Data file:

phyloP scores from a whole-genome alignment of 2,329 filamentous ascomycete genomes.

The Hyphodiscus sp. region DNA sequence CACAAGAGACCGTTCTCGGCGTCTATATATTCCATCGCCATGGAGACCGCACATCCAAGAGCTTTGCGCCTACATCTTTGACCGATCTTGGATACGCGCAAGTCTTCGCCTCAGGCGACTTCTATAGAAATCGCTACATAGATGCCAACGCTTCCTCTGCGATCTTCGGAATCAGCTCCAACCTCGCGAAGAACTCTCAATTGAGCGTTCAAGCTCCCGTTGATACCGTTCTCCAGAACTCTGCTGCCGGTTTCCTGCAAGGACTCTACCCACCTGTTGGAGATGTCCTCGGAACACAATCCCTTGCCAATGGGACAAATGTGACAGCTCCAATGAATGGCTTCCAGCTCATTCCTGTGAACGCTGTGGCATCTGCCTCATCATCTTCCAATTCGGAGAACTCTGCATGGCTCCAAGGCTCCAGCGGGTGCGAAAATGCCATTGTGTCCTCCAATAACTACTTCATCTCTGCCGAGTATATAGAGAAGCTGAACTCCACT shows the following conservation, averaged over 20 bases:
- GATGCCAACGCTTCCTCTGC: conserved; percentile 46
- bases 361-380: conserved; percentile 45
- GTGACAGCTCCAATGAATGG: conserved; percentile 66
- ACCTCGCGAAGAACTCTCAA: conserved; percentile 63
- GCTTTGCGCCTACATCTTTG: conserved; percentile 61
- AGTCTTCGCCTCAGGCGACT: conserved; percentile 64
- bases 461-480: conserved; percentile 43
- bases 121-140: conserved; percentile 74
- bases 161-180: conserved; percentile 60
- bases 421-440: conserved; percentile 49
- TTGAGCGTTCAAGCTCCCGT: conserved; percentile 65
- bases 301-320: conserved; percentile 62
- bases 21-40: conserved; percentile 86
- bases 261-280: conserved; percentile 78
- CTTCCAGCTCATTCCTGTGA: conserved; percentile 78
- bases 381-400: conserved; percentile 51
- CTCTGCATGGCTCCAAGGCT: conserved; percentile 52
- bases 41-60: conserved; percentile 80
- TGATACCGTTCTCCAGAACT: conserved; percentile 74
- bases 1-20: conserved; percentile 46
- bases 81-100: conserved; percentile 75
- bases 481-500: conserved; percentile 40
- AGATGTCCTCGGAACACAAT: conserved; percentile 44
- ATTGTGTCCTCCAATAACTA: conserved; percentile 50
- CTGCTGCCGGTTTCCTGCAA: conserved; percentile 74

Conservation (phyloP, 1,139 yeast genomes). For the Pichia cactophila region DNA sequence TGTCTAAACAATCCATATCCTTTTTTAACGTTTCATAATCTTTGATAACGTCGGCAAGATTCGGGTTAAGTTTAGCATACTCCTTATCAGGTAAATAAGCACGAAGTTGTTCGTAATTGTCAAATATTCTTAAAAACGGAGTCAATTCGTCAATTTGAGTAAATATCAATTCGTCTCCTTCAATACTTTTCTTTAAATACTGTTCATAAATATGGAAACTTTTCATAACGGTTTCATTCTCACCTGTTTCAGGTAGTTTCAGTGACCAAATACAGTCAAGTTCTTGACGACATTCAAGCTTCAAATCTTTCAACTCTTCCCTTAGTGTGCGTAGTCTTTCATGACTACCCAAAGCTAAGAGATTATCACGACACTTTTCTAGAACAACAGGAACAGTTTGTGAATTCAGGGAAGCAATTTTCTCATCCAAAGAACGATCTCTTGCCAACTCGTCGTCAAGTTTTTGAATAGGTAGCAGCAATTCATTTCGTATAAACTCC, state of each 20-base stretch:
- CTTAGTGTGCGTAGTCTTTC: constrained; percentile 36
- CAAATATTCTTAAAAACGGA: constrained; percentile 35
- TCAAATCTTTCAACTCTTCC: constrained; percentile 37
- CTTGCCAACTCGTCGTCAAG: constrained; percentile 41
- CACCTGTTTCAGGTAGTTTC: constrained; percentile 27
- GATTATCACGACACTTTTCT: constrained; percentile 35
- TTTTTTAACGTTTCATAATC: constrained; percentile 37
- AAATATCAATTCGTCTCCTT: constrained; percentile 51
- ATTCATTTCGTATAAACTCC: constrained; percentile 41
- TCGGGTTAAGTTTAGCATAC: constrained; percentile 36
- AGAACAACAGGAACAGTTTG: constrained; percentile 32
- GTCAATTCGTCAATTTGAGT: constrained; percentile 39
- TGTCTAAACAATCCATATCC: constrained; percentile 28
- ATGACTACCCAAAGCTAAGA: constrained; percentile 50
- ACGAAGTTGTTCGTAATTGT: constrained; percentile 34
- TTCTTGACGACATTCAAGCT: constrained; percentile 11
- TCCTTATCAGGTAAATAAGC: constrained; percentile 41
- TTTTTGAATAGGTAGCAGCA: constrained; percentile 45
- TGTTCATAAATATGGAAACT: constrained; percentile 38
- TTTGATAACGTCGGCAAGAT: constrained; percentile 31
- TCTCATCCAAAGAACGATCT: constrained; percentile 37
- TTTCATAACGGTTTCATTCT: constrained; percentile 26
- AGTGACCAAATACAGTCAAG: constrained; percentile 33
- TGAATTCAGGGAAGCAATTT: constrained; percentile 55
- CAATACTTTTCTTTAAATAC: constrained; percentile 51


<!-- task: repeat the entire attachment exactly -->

phyloP scores from a whole-genome alignment of 2,329 filamentous ascomycete genomes.

The Hyphodiscus sp. region DNA sequence CACAAGAGACCGTTCTCGGCGTCTATATATTCCATCGCCATGGAGACCGCACATCCAAGAGCTTTGCGCCTACATCTTTGACCGATCTTGGATACGCGCAAGTCTTCGCCTCAGGCGACTTCTATAGAAATCGCTACATAGATGCCAACGCTTCCTCTGCGATCTTCGGAATCAGCTCCAACCTCGCGAAGAACTCTCAATTGAGCGTTCAAGCTCCCGTTGATACCGTTCTCCAGAACTCTGCTGCCGGTTTCCTGCAAGGACTCTACCCACCTGTTGGAGATGTCCTCGGAACACAATCCCTTGCCAATGGGACAAATGTGACAGCTCCAATGAATGGCTTCCAGCTCATTCCTGTGAACGCTGTGGCATCTGCCTCATCATCTTCCAATTCGGAGAACTCTGCATGGCTCCAAGGCTCCAGCGGGTGCGAAAATGCCATTGTGTCCTCCAATAACTACTTCATCTCTGCCGAGTATATAGAGAAGCTGAACTCCACT shows the following conservation, averaged over 20 bases:
- GATGCCAACGCTTCCTCTGC: conserved; percentile 46
- bases 361-380: conserved; percentile 45
- GTGACAGCTCCAATGAATGG: conserved; percentile 66
- ACCTCGCGAAGAACTCTCAA: conserved; percentile 63
- GCTTTGCGCCTACATCTTTG: conserved; percentile 61
- AGTCTTCGCCTCAGGCGACT: conserved; percentile 64
- bases 461-480: conserved; percentile 43
- bases 121-140: conserved; percentile 74
- bases 161-180: conserved; percentile 60
- bases 421-440: conserved; percentile 49
- TTGAGCGTTCAAGCTCCCGT: conserved; percentile 65
- bases 301-320: conserved; percentile 62
- bases 21-40: conserved; percentile 86
- bases 261-280: conserved; percentile 78
- CTTCCAGCTCATTCCTGTGA: conserved; percentile 78
- bases 381-400: conserved; percentile 51
- CTCTGCATGGCTCCAAGGCT: conserved; percentile 52
- bases 41-60: conserved; percentile 80
- TGATACCGTTCTCCAGAACT: conserved; percentile 74
- bases 1-20: conserved; percentile 46
- bases 81-100: conserved; percentile 75
- bases 481-500: conserved; percentile 40
- AGATGTCCTCGGAACACAAT: conserved; percentile 44
- ATTGTGTCCTCCAATAACTA: conserved; percentile 50
- CTGCTGCCGGTTTCCTGCAA: conserved; percentile 74

Conservation (phyloP, 1,139 yeast genomes). For the Pichia cactophila region DNA sequence TGTCTAAACAATCCATATCCTTTTTTAACGTTTCATAATCTTTGATAACGTCGGCAAGATTCGGGTTAAGTTTAGCATACTCCTTATCAGGTAAATAAGCACGAAGTTGTTCGTAATTGTCAAATATTCTTAAAAACGGAGTCAATTCGTCAATTTGAGTAAATATCAATTCGTCTCCTTCAATACTTTTCTTTAAATACTGTTCATAAATATGGAAACTTTTCATAACGGTTTCATTCTCACCTGTTTCAGGTAGTTTCAGTGACCAAATACAGTCAAGTTCTTGACGACATTCAAGCTTCAAATCTTTCAACTCTTCCCTTAGTGTGCGTAGTCTTTCATGACTACCCAAAGCTAAGAGATTATCACGACACTTTTCTAGAACAACAGGAACAGTTTGTGAATTCAGGGAAGCAATTTTCTCATCCAAAGAACGATCTCTTGCCAACTCGTCGTCAAGTTTTTGAATAGGTAGCAGCAATTCATTTCGTATAAACTCC, state of each 20-base stretch:
- CTTAGTGTGCGTAGTCTTTC: constrained; percentile 36
- CAAATATTCTTAAAAACGGA: constrained; percentile 35
- TCAAATCTTTCAACTCTTCC: constrained; percentile 37
- CTTGCCAACTCGTCGTCAAG: constrained; percentile 41
- CACCTGTTTCAGGTAGTTTC: constrained; percentile 27
- GATTATCACGACACTTTTCT: constrained; percentile 35
- TTTTTTAACGTTTCATAATC: constrained; percentile 37
- AAATATCAATTCGTCTCCTT: constrained; percentile 51
- ATTCATTTCGTATAAACTCC: constrained; percentile 41
- TCGGGTTAAGTTTAGCATAC: constrained; percentile 36
- AGAACAACAGGAACAGTTTG: constrained; percentile 32
- GTCAATTCGTCAATTTGAGT: constrained; percentile 39
- TGTCTAAACAATCCATATCC: constrained; percentile 28
- ATGACTACCCAAAGCTAAGA: constrained; percentile 50
- ACGAAGTTGTTCGTAATTGT: constrained; percentile 34
- TTCTTGACGACATTCAAGCT: constrained; percentile 11
- TCCTTATCAGGTAAATAAGC: constrained; percentile 41
- TTTTTGAATAGGTAGCAGCA: constrained; percentile 45
- TGTTCATAAATATGGAAACT: constrained; percentile 38
- TTTGATAACGTCGGCAAGAT: constrained; percentile 31
- TCTCATCCAAAGAACGATCT: constrained; percentile 37
- TTTCATAACGGTTTCATTCT: constrained; percentile 26
- AGTGACCAAATACAGTCAAG: constrained; percentile 33
- TGAATTCAGGGAAGCAATTT: constrained; percentile 55
- CAATACTTTTCTTTAAATAC: constrained; percentile 51